I'm also a bit unsure about why they changed some elements.  For example: Instead of Eponine delivering the letter to Cossette, it was Gavroche.. I'm not sure what was gained by it and it didn't feel quite right.

      Hathaway gives a fantastic performance, though.. and Helena Bonham Carter is great too.. I had a feeling about that considering how solid she is in "Sweeney Todd", she has excellent pipes.

      Gandhi's Seven Sins: Wealth without work; Pleasure without conscience; Knowledge without character; Commerce without morality; Science without humanity; Worship without sacrifice; Politics without principle

      by Chris Reeves on Fri Dec 28, 2012 at 08:13:00 PM PST

      [ Parent ]

      •  I actually liked Russel Crowe in this (1+ / 0-)
        Recommended by:
        tmservo433

        but then, put him in a uniform and onscreen and I'm happy with whatever he does. But I preferred him to Hugh Jackman who I though was forced to sing in a range too high for his voice. He (Jackman) sounded strained and reedy, especially towards the end. I'd heard reviwers say that his vocals blew Crowe out of the water but I though Crowe held his own just fine and Jackman came out all the worse.

        What has struck me about the reviews I've seen for this movie is how the sentiments are literally all over the map - Crowe was great/Jackman sucked...Jackman was awesome/Crowe sucked....everything was awful....best movie musical evah!!!!...meh.....OK except for the cinematography....etc

        It's not my favorite musical by a long shot, and I thought the cinematography was distracting and much too hyper...overall it was a movie worth seeing and...sigh....Russel Crowe in uniform.....worth the price of admission just there.....lol.....sigh....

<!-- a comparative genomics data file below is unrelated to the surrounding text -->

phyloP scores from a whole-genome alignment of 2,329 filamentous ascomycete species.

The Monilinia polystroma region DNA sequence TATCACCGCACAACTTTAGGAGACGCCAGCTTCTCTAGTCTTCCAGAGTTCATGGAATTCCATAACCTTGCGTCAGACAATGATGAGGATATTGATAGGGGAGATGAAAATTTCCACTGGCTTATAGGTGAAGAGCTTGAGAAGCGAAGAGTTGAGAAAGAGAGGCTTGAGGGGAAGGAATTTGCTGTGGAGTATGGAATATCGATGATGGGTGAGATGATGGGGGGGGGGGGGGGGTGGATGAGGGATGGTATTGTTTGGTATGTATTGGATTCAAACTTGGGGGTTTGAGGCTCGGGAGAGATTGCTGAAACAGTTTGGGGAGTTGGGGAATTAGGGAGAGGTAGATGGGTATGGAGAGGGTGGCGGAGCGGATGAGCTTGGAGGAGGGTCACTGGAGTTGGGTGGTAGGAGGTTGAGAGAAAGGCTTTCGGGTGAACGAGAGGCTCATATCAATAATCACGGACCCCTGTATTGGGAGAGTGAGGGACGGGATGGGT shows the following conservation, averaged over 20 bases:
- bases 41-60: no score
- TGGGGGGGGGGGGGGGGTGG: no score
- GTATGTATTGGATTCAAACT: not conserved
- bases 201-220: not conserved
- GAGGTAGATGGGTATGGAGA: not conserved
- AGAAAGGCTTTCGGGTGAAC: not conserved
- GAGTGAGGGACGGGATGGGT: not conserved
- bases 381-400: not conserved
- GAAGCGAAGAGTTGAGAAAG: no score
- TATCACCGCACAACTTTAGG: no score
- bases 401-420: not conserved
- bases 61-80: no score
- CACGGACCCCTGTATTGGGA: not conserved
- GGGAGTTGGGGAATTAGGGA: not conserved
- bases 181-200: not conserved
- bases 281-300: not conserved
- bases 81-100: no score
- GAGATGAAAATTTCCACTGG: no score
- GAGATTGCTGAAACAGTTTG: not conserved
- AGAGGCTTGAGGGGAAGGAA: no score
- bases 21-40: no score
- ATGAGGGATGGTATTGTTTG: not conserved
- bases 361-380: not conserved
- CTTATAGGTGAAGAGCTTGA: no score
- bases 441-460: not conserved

:-)

        "one useless man is a shame, two is a law firm, and three or more is a congress" -- John Adams

        by blue armadillo on Fri Dec 28, 2012 at 08:28:27 PM PST

        [ Parent ]

        •  I think it depends (0+ / 0-)

          On how you liked different staged productions.   The problem I had with Crowe is that being used to a different presentation of the musical, his character lacked that deep, rich cantor I was looking for.   He definitely looked the part.

          Jackman wasn't "great" but he was so much better than my expectations (which were way low) that I have to give him credit for that.  Hathaway was also very good.

          The thing is, though, when I think about really successful transitions, Les Mis won't be one... it's good, but when I think of musicals that hit it out of the park, I think of things like "Chicago".